In another day and age, these young men would probably have been good friends, sharing meals and drinks, generally hanging out or just getting together for parties. They are remarkably similar in many ways - in terms of education, in their shared interest in technology, in their firm belief that e-commerce provides a way to disrupt traditional retailing models while serving the customer better, and finally in their shared ambition to create companies that become leaders in their fields. Most of them are today in their early 30s, and started their entrepreneurial journeys while they were still in their 20s. A couple of them are older - in their 40s - but they too are free spirits with the ambition of building something completely new. At least half a dozen of them even studied in the same institute - IIT Delhi - at almost the same time.
Over the past five years, they have built some of the best-known brands in Indian e-commerce, and raised the bar both in terms of customer service and in raising finances. A few of them run companies with a billion-dollar-plus valuation while others too have seen their valuations rise by the day. They are now running companies that have collectively raised more than $7 billion of funds including the $2 billion committed by Amazon's parent. They have revenues of $683 million, and are aiming to dominate the e-commerce market that is projected to grow to $102 billion by 2020.
As it happens they are not friends but bitter rivals fighting for supremacy in different online segments. Sachin and Binny Bansal of Flipkart are 33 and 32 years old and studied in IIT Delhi and worked in Amazon, though in different divisions, before they set up India's biggest online retailer. But snapping at their heels are Kunal Bahl, 31, who studied at Kellogg School of Management and the University of Pennsylvania, and his partner and co-founder of Snapdeal, Rohit Bansal, who too studied in IIT Delhi. It is very likely all the three Bansals knew each other at their alma mater, though Sachin and Binny hardly ever mention Rohit Bansal. The three Bansals and Bahl are also fighting another rival - Amazon India's Amit Agarwal. Amazon came into the Indian e-tailing scene fairly late, but Agarwal is as entrepreneurial and combative as they can get. Talk to any venture capitalist or e-commerce observer today, and they will tell you that one of these three companies will survive, while the other two will fade away.
Mukesh Bansal and Ashutosh Lawania studied together in IIT Kanpur and set up Myntra, India's first proper fashion e-tailing company, and now part of Flipkart. Praveen Sinha got an engineering degree from Delhi College of Engineering and a management diploma from IIM Calcutta. His partner Arun Chandra Mohan is an MBA from INSEAD and a venture partner at Rocket Internet. The duo set up Jabong, which is Myntra's biggest competitor, though Bansal and Lawania refuse to acknowledge that. Jabong and Myntra have pulled away from the pack in fashion retail and are acknowledged as the two biggest players in that field. Most commentators expect one to dominate, while the other will lose out.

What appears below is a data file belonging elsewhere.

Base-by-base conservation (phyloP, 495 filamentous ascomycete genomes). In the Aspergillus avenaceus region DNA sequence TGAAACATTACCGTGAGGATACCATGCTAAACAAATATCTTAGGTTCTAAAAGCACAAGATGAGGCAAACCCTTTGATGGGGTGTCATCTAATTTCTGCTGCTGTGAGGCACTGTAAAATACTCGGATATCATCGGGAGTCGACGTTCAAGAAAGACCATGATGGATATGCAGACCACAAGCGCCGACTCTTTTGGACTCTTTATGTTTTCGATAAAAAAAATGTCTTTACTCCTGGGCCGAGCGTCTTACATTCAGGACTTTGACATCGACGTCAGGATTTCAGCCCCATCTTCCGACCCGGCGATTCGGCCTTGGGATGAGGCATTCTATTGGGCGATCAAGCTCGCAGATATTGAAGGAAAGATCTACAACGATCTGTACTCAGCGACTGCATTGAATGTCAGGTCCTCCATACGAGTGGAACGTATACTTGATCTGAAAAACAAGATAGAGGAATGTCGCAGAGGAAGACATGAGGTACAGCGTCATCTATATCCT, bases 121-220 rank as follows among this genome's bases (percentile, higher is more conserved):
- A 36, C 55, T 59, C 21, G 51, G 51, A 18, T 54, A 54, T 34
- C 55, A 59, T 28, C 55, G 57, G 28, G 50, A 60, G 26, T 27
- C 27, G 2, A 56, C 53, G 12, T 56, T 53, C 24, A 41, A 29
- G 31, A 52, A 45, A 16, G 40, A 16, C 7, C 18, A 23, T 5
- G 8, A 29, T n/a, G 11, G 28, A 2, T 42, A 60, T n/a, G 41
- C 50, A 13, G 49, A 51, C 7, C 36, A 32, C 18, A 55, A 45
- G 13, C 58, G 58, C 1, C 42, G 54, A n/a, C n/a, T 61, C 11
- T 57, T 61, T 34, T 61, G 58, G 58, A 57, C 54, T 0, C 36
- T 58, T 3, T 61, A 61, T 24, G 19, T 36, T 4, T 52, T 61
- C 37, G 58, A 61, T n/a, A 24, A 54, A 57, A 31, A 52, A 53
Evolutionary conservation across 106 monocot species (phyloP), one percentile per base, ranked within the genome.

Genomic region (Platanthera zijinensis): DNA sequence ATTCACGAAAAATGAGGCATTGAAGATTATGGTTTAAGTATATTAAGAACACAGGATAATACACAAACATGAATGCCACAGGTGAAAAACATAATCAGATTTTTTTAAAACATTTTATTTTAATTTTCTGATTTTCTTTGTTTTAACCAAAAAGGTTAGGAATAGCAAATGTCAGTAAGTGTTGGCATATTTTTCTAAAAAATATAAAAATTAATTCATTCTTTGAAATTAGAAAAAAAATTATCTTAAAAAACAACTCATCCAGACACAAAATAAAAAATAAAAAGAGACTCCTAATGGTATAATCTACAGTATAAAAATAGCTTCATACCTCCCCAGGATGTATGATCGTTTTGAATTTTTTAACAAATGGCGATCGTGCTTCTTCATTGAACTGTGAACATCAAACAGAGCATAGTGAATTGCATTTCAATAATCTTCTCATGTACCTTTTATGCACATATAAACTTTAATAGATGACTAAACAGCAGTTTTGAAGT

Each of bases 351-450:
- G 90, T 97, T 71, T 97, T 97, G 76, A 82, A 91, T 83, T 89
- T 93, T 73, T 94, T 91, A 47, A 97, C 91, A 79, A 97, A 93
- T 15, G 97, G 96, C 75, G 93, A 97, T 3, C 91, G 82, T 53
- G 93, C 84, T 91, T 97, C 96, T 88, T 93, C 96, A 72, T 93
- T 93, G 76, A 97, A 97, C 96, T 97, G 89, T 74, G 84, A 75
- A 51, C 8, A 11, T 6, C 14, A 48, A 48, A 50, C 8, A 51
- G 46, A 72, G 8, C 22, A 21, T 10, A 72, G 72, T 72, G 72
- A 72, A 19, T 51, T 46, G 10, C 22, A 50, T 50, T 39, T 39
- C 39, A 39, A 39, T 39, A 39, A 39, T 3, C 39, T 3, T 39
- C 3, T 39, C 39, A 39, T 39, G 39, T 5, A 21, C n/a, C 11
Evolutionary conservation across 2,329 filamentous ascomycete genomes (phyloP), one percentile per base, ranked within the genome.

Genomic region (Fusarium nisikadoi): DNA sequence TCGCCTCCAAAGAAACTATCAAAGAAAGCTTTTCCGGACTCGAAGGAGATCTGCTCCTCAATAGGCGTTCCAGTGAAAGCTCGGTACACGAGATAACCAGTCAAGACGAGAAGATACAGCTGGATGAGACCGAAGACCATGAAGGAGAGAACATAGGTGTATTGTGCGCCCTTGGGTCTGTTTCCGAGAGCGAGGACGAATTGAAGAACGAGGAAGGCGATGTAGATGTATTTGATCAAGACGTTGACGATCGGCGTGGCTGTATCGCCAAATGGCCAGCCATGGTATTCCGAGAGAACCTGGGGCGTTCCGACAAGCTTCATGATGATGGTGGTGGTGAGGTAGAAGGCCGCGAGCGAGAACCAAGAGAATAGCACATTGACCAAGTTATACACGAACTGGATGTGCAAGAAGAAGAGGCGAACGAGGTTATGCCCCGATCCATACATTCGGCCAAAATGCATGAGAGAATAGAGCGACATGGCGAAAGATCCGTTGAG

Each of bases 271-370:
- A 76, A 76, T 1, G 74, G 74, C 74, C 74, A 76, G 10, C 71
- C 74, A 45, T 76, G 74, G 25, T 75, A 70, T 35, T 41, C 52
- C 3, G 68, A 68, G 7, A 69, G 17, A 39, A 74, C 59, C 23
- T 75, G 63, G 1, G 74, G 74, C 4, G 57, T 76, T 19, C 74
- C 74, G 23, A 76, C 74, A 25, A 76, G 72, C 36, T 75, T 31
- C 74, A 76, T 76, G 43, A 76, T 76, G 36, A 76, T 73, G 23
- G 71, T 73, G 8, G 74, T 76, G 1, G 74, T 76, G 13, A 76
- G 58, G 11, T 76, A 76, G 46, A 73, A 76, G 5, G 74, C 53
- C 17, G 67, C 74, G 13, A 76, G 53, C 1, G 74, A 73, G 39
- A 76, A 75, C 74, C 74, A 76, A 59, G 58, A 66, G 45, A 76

Deepinder Goyal and Pankaj Chaddah, co-founders of Zomato, India's biggest restaurant listings company, are IIT Delhi graduates. They are now crossing swords with Rohit Chadda, who heads Foodpanda and studied at Delhi College of Engineering and IIM Calcutta. They started out with vastly different models of business, but are now stepping into each other's territories. There is likely to be only one man standing finally after this.
The OLX and Quikr founders are somewhat older than the rest of the lot, both aged around 40. OLX India's founder Amarjit Singh Batra spent a significant part of his career building Internet businesses. Quikr founder Pranay Chulet has donned various hats, including making a short feature film just before starting the company in 2008.
While the entrepreneurs behind Urban Ladder - Rajiv Srivatsa and Ashish Goel - are IIT and IIM graduates, their rival Pepperfry is run by Ambareesh Murty, a former eBay India country manager, and his colleague from eBay Ashish Shah.
The bitter battle for domination is because the e-commerce space globally is a winner-takes-all arena. In each category, there emerges one winner, while others fade away. That is something all the start-ups featured here know as well because e-commerce is a game of burning cash unless you become the absolute leader of the pack. It is only then that they can start making any money.
The fight has reached the crucial endgame because these companies have pulled away from the herd and now are aiming for the ultimate prize. They are also piling up losses, as they use investors' money to buy market share and customers. At some point, the money will dry up and only one winner can survive.